Understanding “Understanding Comics”: How a Comics Textbook Works – By Lauren Bryant

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Understanding Understanding Comics: How a Comics Textbook Works – By Lauren Bryant

Anyone who’s taken a class on comics has probably read Scott McCloud’s Understanding Comics. It’s one of the few textbooks about the medium, and discusses not any particular comic, but comics in general. McCloud addresses questions such as what makes something a comic, how old the medium is, and how it works. But how does the book itself work? Unlike most scholarly books, it’s not all text; it is in itself a comic. Though this seems to be a relatively new idea, McCloud’s not the only one to think of it. Nick Sousanis ended up in the news for being the first person to write a dissertation in comics form. Since it seems people are seeing some value in using this medium to write essays and textbooks, it’s worth examining how this form works with academic writing. I would argue that it can enhance the writing by making it more engaging, as well as by seamlessly weaving in visual examples and metaphors that reinforce learning. By taking a step back from McCloud’s Understanding Comics, we can begin to understand why the book has managed to become such a staple of academic comics literature.

The book, though illustrated, is still rather text-heavy, but the way words are depicted is different than most traditional texts. You may notice that in any given speech bubble, McCloud’s words are always capitalized and frequently bolded and italicized. This is standard conduct for comics; the capitalization has historically been done for legibility (particularly when hand-lettered), and italics and bolding help the reader imagine the verbal inflection of the phrases. However, I can guarantee that your English teacher would be quite upset if you did this in an essay. It is usually considered unprofessional, and possibly even confusing. But the comics form is not constrained by this standard. Though some people may argue that all textbooks, even those in graphic form, should abide by the same standards for lettering, I think that maintaining traditional comics conventions doesn’t detract from the work, but enhances it. First, it is keeping with the tradition of its subject matter, comics, by speaking in it’s own language. Second, by bolding and italicizing, it can create inflection that makes the work seem more conversational, as though McCloud is verbally speaking to the reader. This could make the reader more engaged with the text, particularly as it’s no longer flat and monotone. The inflection also helps him emphasize his key points. This ensures that the reader knows what things he finds important to understand. Though frequent bolding and italicizing are unusual for textbooks, McCloud’s unique use of the comics form integrates them in a way that makes sense for the medium and enhances his arguments.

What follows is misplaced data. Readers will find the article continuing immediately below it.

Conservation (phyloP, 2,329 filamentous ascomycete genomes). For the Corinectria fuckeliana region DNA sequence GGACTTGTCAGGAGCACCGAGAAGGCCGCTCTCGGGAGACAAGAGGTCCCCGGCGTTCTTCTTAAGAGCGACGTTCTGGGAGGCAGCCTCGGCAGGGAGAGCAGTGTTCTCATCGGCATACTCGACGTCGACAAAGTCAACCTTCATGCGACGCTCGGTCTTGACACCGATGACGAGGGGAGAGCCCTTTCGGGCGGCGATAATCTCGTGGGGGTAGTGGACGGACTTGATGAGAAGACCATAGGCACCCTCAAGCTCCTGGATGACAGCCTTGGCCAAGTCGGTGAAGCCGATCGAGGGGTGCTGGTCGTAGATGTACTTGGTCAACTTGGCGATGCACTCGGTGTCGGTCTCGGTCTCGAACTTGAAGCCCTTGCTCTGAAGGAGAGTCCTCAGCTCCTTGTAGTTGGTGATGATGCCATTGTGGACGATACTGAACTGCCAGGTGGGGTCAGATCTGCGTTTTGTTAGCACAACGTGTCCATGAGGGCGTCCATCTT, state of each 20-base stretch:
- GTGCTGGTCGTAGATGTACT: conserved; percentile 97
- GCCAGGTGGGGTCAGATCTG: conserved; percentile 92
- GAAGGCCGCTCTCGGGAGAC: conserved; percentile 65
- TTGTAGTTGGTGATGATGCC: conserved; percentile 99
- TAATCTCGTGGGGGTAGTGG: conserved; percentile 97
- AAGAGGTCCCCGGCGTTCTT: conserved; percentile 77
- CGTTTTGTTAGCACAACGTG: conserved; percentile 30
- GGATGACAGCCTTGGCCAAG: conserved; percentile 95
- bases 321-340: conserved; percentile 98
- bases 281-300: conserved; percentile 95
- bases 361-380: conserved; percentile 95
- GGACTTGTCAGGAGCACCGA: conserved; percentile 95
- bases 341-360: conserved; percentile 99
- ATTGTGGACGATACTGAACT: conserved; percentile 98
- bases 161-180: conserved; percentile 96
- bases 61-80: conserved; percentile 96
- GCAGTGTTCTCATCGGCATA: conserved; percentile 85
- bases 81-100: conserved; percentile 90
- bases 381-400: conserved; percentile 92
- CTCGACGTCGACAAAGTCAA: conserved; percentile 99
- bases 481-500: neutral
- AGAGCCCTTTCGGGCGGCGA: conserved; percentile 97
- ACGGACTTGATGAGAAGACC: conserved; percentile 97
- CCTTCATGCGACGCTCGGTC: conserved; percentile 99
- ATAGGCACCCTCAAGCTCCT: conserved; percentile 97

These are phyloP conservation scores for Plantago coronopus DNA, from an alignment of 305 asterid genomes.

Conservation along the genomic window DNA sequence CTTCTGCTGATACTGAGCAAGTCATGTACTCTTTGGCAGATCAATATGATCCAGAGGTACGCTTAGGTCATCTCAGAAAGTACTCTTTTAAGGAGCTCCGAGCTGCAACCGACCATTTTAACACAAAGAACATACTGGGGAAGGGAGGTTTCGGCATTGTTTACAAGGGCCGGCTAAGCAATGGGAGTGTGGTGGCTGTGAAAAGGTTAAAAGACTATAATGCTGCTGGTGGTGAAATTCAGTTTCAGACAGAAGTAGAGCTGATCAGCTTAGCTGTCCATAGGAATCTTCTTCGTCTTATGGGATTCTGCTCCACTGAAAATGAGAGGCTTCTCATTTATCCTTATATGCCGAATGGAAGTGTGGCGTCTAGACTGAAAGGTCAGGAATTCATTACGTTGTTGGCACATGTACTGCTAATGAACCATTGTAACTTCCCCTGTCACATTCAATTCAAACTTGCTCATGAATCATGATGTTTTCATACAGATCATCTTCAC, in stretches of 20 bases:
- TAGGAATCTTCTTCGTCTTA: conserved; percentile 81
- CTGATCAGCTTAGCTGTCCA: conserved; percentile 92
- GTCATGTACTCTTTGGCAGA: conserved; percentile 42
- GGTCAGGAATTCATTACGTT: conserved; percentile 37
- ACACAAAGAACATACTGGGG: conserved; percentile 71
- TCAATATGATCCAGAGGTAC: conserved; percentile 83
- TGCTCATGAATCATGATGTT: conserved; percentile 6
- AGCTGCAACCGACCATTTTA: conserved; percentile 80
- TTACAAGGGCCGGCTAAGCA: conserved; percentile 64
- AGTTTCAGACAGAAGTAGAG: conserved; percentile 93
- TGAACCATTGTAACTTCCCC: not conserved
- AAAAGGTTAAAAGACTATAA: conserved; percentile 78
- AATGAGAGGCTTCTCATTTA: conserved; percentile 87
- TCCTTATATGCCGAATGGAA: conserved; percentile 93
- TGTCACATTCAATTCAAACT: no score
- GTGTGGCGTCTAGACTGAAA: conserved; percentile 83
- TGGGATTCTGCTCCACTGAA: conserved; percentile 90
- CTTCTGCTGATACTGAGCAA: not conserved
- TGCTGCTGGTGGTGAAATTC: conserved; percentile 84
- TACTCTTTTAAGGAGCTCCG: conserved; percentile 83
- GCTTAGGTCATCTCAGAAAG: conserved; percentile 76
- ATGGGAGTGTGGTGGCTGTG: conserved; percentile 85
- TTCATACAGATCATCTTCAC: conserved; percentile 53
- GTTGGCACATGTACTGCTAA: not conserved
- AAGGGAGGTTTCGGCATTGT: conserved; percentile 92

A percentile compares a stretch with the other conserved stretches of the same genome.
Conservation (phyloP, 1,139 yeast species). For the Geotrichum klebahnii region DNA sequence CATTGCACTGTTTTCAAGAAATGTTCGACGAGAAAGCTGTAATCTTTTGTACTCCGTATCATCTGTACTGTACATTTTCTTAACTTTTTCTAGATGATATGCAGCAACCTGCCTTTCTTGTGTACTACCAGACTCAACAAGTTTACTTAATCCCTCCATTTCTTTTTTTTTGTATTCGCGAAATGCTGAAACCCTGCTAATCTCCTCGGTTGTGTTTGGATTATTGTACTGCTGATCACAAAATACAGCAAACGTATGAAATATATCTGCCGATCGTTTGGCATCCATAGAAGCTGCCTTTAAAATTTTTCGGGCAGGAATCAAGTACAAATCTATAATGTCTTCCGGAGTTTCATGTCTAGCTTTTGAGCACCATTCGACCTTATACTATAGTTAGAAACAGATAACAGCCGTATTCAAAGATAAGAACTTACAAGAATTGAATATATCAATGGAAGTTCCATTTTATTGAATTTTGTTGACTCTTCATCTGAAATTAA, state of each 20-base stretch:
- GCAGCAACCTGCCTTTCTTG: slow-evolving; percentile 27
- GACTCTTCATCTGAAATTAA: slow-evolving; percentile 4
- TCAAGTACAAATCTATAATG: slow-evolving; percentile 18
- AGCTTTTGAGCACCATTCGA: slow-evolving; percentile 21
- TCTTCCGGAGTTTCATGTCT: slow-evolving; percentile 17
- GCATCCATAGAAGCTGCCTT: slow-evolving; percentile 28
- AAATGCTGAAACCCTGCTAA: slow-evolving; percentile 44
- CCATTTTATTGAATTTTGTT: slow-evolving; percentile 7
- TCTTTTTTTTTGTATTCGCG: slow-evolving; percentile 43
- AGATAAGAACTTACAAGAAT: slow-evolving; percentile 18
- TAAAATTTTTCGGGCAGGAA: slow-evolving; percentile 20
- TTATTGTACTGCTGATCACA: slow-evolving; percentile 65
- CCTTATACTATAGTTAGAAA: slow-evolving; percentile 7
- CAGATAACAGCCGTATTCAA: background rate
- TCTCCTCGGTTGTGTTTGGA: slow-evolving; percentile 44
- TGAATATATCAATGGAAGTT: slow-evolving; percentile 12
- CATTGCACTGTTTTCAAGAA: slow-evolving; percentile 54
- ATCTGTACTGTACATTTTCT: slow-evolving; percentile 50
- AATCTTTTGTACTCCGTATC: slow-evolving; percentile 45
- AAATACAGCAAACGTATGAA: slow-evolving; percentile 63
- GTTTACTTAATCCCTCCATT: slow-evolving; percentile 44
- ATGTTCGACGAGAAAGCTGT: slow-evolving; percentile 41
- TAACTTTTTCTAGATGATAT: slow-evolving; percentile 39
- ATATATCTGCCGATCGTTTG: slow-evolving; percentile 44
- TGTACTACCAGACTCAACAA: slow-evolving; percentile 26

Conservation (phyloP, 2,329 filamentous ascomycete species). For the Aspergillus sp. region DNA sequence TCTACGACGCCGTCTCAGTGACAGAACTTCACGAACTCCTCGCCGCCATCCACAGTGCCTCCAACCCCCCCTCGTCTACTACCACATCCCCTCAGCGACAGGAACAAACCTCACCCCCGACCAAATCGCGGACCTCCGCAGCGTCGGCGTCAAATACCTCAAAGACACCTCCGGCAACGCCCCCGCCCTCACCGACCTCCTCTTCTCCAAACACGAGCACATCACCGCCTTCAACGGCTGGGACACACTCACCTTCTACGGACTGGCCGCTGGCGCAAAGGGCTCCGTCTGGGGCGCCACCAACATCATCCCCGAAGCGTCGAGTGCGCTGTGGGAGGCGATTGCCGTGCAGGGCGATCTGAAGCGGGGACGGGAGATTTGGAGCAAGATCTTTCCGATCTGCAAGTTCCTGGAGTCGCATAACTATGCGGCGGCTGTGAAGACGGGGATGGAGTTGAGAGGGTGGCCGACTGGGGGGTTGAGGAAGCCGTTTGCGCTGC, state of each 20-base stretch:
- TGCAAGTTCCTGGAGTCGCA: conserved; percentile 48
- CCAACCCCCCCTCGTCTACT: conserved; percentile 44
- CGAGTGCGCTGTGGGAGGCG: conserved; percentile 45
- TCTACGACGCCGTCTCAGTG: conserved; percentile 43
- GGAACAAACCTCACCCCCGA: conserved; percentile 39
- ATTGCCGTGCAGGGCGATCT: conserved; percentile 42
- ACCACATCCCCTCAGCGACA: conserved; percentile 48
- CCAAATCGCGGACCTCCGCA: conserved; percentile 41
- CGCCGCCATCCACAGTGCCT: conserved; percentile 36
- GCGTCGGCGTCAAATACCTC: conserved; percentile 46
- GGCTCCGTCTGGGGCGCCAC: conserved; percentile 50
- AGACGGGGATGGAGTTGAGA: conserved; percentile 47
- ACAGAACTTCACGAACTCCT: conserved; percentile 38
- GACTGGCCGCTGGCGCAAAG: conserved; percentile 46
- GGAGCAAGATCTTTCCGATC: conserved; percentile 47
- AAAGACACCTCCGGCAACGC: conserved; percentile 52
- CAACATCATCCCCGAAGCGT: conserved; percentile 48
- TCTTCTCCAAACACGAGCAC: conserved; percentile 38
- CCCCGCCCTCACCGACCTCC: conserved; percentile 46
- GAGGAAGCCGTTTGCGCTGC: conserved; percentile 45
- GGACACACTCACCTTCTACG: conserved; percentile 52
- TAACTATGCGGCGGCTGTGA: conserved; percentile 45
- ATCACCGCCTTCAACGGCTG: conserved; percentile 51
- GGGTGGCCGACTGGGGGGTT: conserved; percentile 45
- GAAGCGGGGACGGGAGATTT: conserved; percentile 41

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The comics form also allows McCloud to do another unusual thing for academic writing; it establishes him as a character. Technically, all academic writing can be seen as being written from a certain perspective, whether it is that of one person or a whole team. However, the reader normally has to look beyond the veil to see this, as many authors separate their person from their work, sometimes refraining from using “I” pronouns at all. However, McCloud goes against this to the extreme. He draws himself as the narrator, featured on every page, making the audience glaringly aware of his presence. There is no mystery behind whose book this is; again, this makes it more akin to something verbal or physical, as though McCloud is a classroom lecturer. The use of this character McCloud has established is one of comfort and identification. The reader becomes increasing familiar with his personality and mannerisms, to the point he is almost like an acquaintance or friend by the end of the book. On the last page, he even apologizes for keeping you for so long, as though the audience was just there for a chat (McCloud 215). At the same time, McCloud realizes that it’s not really about him as a person, but a messenger. In the second chapter of the book, he explains that cartoony art styles help people identify with the characters. Because of this, he decided to draw himself in a simple style, so the audience wouldn’t be “too aware of the messenger to fully receive the message” (McCloud 36-7). In this way, McCloud strikes a delicate balance between revealing and hiding himself, showing just enough to make the audience listen, but not so much that they’d tune out. They can both engage with him and identify with him as they read. The use of the author as a character is something that the comics medium allows for and excels at, and McCloud utilizes this to help drive his points home.